When I was asked to write a novel, I had a hard time choosing a theme. When I was asked to write a novel, I had a hard time choosing a theme, but I came to the conclusion that what would I write about if I didn’t depict my family and my birthplace? It’s a dark story, but it formed the basis of who I am as a person. I want people to read this story and laugh as hard as they can. That’s what I was thinking when I wrote it.
Perhaps it was the sense of liberation he felt after releasing his first novel to the world, but the expression on the face of Sho Kaga (28) was completely cheerful. He is one of the best comedians of the seventh generation of comedy, and usually works with his partner, Kaya Takaya (28), as the popular comedy duo “Kagaya. In 2007, the duo made it to the finals of the “King of Comedy” competition, and they are so active that there is not a day that goes by that they are not seen on TV. His first novel, ” O-Ango” (Kodansha ), was published on November 10. The writing process was a series of hardships for Kaga, who was diagnosed with a “weak brain wave” last August and had to suspend his activities.
To be honest, it was quite difficult for me. …… I woke up at 6 a.m. every morning and wrote one page of manuscript paper before going to work for over a year and a half. I can only concentrate on one thing at a time, so when I was working on a comedy show, I couldn’t stop thinking about my novel and wondered what I was doing. My partner was worried about my health and kept asking me if I was okay with the novel. One time, when I told my partner that I was feeling a bit overwhelmed, he suggested that we save some work and supported me.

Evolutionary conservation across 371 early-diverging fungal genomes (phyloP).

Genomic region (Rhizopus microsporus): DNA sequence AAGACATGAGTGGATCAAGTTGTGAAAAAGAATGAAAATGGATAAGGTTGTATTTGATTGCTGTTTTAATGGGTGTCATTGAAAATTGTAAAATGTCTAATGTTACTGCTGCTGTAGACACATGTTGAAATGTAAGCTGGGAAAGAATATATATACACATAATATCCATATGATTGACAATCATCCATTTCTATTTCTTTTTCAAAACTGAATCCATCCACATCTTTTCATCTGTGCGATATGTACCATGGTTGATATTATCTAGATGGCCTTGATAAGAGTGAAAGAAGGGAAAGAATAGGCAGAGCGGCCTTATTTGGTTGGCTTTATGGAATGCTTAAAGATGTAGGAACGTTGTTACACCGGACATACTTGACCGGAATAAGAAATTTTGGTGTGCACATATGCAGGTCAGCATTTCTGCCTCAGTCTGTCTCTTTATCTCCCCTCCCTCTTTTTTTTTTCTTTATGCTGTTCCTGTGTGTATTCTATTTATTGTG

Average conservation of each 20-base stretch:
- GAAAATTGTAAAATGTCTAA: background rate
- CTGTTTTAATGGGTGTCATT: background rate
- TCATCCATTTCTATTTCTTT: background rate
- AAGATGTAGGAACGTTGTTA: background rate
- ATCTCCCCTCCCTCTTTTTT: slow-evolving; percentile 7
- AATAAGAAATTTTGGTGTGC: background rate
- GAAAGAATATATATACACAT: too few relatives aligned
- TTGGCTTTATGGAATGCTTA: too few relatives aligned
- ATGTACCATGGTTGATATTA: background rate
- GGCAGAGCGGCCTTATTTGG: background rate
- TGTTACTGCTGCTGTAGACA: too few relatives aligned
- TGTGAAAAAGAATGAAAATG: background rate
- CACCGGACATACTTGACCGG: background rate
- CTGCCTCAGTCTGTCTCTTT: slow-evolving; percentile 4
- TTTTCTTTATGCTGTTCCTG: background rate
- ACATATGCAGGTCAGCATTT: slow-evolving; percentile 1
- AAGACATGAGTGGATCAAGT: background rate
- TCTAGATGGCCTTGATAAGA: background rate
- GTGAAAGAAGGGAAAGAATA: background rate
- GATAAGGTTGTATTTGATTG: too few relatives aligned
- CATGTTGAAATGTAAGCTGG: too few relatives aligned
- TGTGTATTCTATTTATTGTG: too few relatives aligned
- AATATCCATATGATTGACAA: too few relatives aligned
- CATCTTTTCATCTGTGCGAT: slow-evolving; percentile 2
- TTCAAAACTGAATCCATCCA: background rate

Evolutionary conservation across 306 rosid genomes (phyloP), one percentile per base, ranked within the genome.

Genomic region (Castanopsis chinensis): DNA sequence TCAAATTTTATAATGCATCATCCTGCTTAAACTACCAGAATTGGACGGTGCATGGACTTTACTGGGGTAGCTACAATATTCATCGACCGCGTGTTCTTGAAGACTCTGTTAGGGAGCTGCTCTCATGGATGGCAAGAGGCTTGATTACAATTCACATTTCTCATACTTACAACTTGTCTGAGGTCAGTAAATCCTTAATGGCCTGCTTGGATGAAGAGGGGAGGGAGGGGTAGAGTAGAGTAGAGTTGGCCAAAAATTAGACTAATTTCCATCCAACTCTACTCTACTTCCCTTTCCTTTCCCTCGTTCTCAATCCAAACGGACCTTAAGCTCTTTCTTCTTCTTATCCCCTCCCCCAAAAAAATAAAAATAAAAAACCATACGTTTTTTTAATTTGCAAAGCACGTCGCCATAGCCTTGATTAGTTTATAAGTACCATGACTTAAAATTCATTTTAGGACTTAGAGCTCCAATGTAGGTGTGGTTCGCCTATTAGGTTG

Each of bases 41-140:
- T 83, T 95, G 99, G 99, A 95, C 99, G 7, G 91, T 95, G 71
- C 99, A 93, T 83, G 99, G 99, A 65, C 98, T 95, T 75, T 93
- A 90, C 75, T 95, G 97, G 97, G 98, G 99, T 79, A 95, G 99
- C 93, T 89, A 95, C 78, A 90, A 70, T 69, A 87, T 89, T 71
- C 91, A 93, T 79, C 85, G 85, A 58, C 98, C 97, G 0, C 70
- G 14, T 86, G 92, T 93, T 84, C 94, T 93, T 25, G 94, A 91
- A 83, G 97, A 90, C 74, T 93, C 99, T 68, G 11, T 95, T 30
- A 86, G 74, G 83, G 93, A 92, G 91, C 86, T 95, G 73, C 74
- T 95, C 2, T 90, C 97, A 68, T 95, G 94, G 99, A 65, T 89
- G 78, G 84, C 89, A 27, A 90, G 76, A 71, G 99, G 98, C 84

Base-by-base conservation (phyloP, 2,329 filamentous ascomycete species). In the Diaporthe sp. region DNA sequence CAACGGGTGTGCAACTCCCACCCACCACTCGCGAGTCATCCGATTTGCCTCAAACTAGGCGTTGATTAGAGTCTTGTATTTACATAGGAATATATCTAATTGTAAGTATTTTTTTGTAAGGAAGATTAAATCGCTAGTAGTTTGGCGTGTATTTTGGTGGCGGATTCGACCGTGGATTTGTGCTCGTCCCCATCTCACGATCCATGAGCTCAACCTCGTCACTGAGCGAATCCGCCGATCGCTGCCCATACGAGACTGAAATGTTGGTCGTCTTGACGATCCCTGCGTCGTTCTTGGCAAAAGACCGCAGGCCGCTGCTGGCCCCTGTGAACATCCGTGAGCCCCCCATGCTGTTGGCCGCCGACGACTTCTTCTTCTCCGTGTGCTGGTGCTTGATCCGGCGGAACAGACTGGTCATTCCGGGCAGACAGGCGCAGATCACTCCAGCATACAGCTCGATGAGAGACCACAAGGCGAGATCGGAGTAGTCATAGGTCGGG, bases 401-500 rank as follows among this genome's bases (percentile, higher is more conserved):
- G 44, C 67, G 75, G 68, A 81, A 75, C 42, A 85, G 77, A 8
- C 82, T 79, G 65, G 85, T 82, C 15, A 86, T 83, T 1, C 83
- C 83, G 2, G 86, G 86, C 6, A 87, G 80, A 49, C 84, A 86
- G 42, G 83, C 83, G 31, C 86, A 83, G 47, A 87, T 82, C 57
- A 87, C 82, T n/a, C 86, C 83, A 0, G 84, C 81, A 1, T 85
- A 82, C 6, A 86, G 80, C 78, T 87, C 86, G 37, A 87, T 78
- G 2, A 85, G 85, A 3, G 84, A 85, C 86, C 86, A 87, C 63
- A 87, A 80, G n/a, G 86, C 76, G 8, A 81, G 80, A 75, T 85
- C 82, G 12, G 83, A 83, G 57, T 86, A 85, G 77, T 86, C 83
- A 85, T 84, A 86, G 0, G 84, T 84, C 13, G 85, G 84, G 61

The person in charge of my work did not urge me to meet the deadline, but waited patiently for me to finish writing. When I resumed writing after my hiatus, I found that my writing style had changed, so I ended up rewriting from scratch. If I hadn’t taken a break, my work might have turned out differently.
The story takes place in a small rural town in Okayama Prefecture. The story is set in a small rural town in Okayama Prefecture, and it cheerfully and vividly depicts the daily life of an elementary school student named “Boku” and his family, who are at the mercy of his violent father’s unreasonable behavior. Dad,” who is based on his own father, is a rambunctious kid who gets into trouble all the time, beating up his family, getting drunk, and causing trouble with the police. The title “Oango” means “stupid” in the Okayama dialect, and is a habit of the father in the story.
After his parents’ divorce, the protagonist faces his father, even though his young and sensitive heart is hurt. This is the story of how the main character, who eventually moves to Tokyo and becomes a comedian, meets his father again.
My hometown, Bizen City in Okayama Prefecture, is very closed off, and I didn’t like that atmosphere, so I left the city early and had a dream of becoming a comedian. No matter how painful my past was, I wanted to entrust that dream to the main character so that I could turn it into laughter one day.